In the next step we count the occurrence of each category (party) in our sample. These quantities are the **observed frequencies**.

```
## sample.FUB
## CDU Others SPD
## 57 40 26
```

In the next step we compute the **expected frequency**, denoted \(E\), for each category.

\[E = n \times p\text{,}\]

where \(n\) is the sample size and \(p\) is the corresponding relative frequency taken from the table above.

\[E_{CDU} = n\times p = 123 \times 0.415 = 51.045\]

\[E_{SPD} = n\times p = 123 \times 0.257 = 31.611\]

\[E_{Others} = n\times p = 123 \times 0.382 = 46.986\]

Note that although we deal with individual counts, represented by integer values, the **expected frequency**, \(E\), is a floating point number. That is fine.

Now we put the **observed frequencies** and the **expected frequencies** together into one table.

\[ \begin{array}{|l|c|} \hline \ \text{Party} & \text{Observed frequency} & \text{Expected frequency}\\ \hline \ \text{CDU} & 57 & 51.045 \\ \ \text{SPD} & 26 & 31.611 \\ \ \text{Others} & 40 & 46.986 \\ \hline \ & 123 & 129.642 \\ \hline \end{array} \] Great! Once we know about the expected frequencies we have to check for two assumptions. First, we have to make sure that all expected frequencies are 1 or greater, and second, at most 20% of the expected frequencies are less than 5. By looking at the table we may confirm that both assumptions are fulfilled.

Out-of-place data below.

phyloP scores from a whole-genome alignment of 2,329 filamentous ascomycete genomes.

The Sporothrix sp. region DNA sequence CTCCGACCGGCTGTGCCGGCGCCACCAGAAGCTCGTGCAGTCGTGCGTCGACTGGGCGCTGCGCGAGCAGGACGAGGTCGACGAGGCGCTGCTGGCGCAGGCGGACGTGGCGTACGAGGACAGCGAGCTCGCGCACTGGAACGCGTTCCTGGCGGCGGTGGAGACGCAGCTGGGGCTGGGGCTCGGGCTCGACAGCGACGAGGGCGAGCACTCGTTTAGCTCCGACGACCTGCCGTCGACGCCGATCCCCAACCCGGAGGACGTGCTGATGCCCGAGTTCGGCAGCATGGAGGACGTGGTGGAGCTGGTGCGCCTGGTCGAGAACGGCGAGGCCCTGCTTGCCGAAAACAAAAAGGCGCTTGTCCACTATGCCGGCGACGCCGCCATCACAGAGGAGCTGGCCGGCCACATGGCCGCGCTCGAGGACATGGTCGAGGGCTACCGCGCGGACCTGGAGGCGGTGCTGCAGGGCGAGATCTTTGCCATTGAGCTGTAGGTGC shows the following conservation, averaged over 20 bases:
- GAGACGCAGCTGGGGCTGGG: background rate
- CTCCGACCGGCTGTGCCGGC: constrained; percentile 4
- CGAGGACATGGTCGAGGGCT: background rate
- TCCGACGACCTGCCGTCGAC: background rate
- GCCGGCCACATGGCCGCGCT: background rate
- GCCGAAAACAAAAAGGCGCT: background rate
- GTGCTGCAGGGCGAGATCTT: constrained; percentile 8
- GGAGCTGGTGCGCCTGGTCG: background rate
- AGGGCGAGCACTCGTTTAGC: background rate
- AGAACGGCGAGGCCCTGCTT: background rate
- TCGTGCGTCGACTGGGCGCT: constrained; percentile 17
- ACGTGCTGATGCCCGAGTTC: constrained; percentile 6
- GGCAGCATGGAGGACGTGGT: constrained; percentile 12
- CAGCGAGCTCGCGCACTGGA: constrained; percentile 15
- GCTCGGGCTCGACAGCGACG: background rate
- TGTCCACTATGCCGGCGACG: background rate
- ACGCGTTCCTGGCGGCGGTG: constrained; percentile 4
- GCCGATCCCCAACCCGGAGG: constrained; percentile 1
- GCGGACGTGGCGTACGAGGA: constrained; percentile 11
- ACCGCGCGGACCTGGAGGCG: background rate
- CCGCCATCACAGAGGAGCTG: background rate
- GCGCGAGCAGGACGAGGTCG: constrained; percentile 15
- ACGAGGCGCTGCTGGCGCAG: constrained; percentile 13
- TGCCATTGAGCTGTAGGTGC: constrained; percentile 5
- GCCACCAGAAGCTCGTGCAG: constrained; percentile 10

Now we have all ingredients we need, except the test statistic, to perform a \(\chi^2\) goodness-of-fit test.

The \(\chi^2\) test statistic for a goodness-of-fit is given by

\[\chi^2=\sum \frac{(O-E)^2}{E}\text{,}\] where \(O\) corresponds to the observed frequencies and \(E\) to the expected frequencies. The test statistic \(\chi^2\) approximates a *chi-square* distribution if the null hypothesis is true. The number of degrees of freedom is 1 less than the number of possible values (categories) for the variable under consideration.

\[df = c-1\]

Based on the observed and expected frequencies given in the table above it is fairly straightforward to calculate the \(\chi^2\)-value, however, to make the calculation procedure more clear, we put together all the necessary computational steps into one table.